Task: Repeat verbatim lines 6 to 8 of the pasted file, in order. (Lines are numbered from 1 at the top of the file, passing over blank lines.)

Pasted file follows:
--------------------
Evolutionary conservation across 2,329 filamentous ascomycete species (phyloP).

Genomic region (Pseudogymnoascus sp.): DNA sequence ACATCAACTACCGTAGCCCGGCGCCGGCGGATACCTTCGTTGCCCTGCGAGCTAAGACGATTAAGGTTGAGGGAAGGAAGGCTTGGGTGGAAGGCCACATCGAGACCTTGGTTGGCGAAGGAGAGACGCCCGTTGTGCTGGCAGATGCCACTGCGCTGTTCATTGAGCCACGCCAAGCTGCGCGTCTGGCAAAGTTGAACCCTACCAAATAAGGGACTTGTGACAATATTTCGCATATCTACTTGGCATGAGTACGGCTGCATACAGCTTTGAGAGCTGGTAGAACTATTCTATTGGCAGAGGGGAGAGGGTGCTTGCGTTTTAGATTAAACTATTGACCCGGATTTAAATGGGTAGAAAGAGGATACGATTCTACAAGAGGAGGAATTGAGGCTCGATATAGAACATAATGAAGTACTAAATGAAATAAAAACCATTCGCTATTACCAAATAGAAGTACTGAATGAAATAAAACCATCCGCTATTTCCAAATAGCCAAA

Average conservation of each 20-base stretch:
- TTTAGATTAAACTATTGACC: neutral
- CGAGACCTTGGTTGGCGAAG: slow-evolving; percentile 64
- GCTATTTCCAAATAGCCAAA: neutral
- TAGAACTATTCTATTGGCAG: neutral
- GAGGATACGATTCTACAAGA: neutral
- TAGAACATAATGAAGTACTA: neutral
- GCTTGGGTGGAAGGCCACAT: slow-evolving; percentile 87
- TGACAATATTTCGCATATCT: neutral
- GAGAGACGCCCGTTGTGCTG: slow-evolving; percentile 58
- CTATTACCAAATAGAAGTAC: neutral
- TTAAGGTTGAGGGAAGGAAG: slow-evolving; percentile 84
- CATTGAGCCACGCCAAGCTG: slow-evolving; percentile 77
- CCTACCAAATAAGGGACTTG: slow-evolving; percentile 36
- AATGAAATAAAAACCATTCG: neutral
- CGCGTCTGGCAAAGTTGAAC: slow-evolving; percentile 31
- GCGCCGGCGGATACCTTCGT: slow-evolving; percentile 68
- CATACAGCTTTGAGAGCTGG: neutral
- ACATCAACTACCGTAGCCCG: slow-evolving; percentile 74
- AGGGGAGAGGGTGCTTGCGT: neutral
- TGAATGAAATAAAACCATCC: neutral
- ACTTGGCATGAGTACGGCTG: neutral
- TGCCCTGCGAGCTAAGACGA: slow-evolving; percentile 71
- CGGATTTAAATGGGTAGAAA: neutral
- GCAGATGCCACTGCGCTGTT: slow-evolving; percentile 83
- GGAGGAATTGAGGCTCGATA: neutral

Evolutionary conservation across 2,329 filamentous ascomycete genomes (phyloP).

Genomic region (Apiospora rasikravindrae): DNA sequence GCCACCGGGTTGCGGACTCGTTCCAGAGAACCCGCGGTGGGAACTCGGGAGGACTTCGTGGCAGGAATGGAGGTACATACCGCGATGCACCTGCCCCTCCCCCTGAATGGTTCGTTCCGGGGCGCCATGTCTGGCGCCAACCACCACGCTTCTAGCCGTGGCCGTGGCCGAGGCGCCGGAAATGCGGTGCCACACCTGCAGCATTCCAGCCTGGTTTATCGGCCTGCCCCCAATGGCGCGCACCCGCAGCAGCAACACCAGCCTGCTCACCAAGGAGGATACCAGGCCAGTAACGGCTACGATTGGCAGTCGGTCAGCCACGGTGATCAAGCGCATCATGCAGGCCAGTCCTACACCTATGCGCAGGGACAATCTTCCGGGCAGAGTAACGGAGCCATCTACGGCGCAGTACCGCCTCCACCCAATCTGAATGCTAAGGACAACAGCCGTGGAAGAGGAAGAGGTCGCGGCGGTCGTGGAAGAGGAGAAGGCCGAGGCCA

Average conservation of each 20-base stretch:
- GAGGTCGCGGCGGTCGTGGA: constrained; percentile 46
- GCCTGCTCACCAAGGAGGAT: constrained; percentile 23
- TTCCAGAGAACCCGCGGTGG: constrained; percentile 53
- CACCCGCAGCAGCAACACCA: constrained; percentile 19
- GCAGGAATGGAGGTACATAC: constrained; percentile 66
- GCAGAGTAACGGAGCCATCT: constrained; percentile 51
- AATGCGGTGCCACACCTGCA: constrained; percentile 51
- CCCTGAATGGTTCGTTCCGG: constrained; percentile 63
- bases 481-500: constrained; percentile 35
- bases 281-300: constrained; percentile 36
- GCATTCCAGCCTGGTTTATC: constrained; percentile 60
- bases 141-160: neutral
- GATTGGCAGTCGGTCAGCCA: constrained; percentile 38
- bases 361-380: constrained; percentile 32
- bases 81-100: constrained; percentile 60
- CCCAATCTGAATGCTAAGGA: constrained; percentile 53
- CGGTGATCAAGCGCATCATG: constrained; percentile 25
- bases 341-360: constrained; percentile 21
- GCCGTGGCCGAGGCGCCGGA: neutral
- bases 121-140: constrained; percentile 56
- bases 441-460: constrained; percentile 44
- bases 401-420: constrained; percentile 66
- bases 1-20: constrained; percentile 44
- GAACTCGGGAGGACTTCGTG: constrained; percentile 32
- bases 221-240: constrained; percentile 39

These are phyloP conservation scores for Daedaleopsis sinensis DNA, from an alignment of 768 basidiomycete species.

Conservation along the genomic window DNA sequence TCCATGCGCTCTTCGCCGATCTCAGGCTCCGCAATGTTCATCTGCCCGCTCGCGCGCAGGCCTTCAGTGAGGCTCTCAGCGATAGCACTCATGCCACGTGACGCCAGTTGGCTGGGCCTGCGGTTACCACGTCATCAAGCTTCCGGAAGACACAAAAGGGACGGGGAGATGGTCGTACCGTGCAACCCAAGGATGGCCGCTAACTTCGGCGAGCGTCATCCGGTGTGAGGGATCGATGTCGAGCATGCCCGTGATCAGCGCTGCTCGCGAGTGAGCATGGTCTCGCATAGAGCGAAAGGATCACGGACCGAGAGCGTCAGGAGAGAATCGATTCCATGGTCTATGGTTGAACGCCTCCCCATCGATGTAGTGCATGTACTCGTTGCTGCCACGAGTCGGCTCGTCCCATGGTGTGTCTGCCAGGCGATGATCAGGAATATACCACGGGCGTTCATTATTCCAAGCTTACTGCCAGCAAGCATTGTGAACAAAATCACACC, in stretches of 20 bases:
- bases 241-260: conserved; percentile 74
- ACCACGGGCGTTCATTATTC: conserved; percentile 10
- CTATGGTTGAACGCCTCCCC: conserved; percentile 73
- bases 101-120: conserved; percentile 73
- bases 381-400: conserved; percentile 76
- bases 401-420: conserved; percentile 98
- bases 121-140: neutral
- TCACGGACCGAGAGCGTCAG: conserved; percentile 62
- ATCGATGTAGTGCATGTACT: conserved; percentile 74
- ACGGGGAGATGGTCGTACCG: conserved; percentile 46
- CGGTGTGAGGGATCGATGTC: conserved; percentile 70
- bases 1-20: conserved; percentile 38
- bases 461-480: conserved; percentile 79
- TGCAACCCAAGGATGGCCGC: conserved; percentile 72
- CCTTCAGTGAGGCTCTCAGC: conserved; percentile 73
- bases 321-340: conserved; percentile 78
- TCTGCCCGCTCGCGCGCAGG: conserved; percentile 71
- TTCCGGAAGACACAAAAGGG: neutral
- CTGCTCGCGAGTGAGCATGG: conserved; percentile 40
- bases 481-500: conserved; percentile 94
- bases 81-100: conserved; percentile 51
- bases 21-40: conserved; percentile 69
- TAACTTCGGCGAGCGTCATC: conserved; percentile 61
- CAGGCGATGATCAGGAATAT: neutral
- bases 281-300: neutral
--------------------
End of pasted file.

- GCTATTTCCAAATAGCCAAA: neutral
- TAGAACTATTCTATTGGCAG: neutral
- GAGGATACGATTCTACAAGA: neutral